I spent eight hours on Thursday in a food safety class. While I was learning about proper food temperatures and how to keep a restaurant safe from terrorists (yes, really), I was thinking about this sangria. Nevermind that it was 10am, sangria was much more exciting than learning about the temperature danger zone. One of the most cringe worthy things about the class was that it said you should use precut and prepackaged items to minimize potential contamination. W
hile I understand the premise behind that statement, I would never support that (and I think a lot of others would agree with me). It's much more expensive to buy prepackaged items, it kind of takes the fun out of cooking, and you give up a lot of the quality control to get it like that. Oh well. The nice thing about this sangria is three fold. 1. It's easy. 2. You can add whatever kind of fruit to it that you'd like to flavor it. 3. It gets better with time, so you can prep it and let it sit and stew. One thing that I hate about sangria recipes is that they can be so ambiguous. I got sick of trying to figure it out each time, so I wrote it down a few times ago and haven't turned back since. I guarantee that if you make this for the Superbowl next weekend, people will be cheering for you, even if your last name isn't Harbaugh. Sangria RecipePrint this recipeNot
e: Use whichever fruits you prefer or what you have on hand. I always do an apple and strawberries (fresh or frozen) and then use whatever else I happen to have. 1 750 mL bottle Cabernet wine2 cups orange juice1/2 cup peach brandy1/4 cup sugar1 apple sliced1 Meyer lemon sliced1 cup frozen strawberriesIn a large pitcher, stir together the wine, orange juice, brandy, and sugar. Add the fruit and let sit in the refrigerator for at least 4 hours but preferably overnight. Serve cold.
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I've heard stories about how the economy is, shall we say, not so good, but it really hasn't affected me personally until about a week ago. My company is struggling and has done lay-offs the last three years. While that was pretty terrible for those laid-off and those of us left behind, it didn't hit home too much. However, last week they announced they were closing the office on Fridays (yay!) and cutting everyone's pay significantly (boo!). We are all part-time employees now. They are hopeful that things will come around and we can return to full-time work, but you just never know. So, what does this mean for me? Some good, some bad. Not working on Fridays means more time to work on the blog and my bakery business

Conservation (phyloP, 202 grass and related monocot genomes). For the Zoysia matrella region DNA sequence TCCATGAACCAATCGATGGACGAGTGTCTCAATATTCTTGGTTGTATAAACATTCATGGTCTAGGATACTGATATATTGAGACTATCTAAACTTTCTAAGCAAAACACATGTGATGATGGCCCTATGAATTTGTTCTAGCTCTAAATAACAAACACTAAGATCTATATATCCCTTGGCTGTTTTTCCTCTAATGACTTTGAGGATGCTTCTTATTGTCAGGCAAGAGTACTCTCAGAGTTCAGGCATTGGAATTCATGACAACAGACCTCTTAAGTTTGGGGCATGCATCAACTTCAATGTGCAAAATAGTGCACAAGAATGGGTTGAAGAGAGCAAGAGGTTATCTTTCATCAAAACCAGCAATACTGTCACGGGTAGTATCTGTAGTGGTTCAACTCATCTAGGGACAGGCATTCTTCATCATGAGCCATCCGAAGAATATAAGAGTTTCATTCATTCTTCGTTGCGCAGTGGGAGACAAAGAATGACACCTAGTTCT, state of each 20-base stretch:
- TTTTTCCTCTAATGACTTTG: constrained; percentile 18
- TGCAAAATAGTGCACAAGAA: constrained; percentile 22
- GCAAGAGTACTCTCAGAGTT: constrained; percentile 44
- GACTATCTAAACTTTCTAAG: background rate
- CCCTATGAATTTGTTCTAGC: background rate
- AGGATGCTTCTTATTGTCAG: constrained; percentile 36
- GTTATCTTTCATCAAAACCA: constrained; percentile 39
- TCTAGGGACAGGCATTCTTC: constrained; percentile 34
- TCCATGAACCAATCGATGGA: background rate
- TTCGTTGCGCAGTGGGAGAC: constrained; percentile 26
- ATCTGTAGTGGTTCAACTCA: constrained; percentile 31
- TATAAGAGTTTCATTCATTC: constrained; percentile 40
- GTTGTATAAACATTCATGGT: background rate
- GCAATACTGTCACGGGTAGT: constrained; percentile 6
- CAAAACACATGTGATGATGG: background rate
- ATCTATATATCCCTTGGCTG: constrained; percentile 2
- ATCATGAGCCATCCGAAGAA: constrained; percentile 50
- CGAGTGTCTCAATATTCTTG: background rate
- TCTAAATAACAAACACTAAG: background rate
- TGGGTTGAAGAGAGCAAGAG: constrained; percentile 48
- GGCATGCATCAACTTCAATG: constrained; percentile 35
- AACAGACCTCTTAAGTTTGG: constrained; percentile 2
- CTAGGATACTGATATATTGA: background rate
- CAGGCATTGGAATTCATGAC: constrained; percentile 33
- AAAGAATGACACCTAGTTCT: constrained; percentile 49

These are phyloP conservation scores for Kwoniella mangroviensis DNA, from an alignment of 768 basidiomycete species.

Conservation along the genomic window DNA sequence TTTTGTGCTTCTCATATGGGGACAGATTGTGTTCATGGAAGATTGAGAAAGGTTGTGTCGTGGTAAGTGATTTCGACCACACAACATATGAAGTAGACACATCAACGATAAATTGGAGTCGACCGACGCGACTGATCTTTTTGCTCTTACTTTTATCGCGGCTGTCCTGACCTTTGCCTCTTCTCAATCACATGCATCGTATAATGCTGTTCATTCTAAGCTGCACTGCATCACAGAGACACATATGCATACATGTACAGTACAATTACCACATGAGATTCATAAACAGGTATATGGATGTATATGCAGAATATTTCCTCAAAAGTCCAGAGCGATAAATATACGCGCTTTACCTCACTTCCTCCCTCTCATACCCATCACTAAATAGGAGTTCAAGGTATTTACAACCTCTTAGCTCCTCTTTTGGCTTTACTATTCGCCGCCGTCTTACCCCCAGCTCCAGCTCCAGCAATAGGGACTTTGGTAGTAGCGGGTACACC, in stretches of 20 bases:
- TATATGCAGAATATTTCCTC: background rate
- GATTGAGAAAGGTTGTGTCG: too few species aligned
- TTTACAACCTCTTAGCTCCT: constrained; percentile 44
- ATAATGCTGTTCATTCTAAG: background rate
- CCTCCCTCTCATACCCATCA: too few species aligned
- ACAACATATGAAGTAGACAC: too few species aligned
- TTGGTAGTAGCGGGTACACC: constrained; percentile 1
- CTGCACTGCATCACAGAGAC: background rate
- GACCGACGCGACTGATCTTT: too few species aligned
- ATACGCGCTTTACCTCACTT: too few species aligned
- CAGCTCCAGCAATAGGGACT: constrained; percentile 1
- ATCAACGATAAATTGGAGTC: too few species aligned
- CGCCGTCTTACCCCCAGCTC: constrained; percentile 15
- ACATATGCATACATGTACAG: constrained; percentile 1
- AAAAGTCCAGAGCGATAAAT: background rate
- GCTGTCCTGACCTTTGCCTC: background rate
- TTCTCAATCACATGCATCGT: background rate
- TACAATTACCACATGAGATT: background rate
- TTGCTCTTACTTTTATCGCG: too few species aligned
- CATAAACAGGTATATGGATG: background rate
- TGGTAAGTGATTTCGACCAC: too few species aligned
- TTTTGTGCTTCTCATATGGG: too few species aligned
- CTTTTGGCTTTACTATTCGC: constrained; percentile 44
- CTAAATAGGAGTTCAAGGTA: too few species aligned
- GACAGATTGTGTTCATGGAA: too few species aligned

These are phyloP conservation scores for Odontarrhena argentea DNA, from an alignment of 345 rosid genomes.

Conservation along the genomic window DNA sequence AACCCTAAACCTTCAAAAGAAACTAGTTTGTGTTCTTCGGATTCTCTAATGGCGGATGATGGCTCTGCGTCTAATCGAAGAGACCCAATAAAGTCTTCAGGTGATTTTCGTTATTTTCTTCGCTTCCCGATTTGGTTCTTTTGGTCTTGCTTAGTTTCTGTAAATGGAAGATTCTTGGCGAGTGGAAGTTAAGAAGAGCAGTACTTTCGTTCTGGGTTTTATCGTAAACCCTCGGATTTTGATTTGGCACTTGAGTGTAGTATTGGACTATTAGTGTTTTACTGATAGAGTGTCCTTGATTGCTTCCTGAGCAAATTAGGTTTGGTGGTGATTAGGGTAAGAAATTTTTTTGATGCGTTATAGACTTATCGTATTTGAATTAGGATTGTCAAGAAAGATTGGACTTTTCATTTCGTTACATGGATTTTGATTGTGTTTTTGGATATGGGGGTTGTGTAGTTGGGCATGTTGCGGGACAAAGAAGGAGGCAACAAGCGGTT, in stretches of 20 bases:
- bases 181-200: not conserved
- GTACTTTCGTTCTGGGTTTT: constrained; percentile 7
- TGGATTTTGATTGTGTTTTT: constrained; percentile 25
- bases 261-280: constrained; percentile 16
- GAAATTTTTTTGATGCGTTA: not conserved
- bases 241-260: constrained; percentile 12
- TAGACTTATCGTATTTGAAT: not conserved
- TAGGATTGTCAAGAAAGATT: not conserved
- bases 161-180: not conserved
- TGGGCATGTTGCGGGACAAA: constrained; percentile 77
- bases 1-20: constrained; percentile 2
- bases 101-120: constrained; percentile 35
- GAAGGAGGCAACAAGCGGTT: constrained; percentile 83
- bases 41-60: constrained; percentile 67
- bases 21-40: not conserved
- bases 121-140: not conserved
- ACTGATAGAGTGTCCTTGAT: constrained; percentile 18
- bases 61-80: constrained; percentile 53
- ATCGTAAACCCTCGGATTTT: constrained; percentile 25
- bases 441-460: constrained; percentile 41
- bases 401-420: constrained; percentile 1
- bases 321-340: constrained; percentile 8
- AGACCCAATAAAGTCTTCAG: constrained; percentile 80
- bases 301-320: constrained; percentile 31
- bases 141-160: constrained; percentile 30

. While that's nice, it means a lot less money, which means that people are going to be getting a lot of homemade gifts this year for Christmas.
I actually love giving homemade food gifts, and while it does save money, I think it's a nice way to show people that you love them and were thinking of them while you were making and packaging their gift. I also love making gifts for other people to give to their friends, but that's another story. This hot cocoa gift is perfect for a gift. It's simple to make, it lasts a long time, it has two kinds of chocolate plus cocoa and vanilla sugar, and it makes a bulk quantity, so you can give it to many people. I made this last spring and gave it to my mom for her birthday. She's still enjoying it. And, if you don't like to share, and you drink a lot of hot cocoa, please make this and use it yourself. It's so much better than the packets you can buy or any of the standard mixes/syrups. My personal favorite way to drink this is with warm milk and a shot of Bailey's. Now that hits the spot, especially on Fridays when I don't have to go to work! Homemade Hot Cocoa Mix
Makes about 19 cups of mix, about 75 mugs of cocoa. Print this recipe
If you have vanilla sugar on hand, use that. If not, you can easily make your own. I highly recommend making a lot of it and storing it in your pantry. It lasts for a long time, and you can easily refill the canister with more sugar to make more. My new favorite use for it is in pie crust.
2 vanilla beans
4 cups sugar
1 1/2 pounds good-quality semisweet chocolate, chopped
9 ounces good-quality bittersweet chocolate, chopped
2 cups Dutch process cocoa powder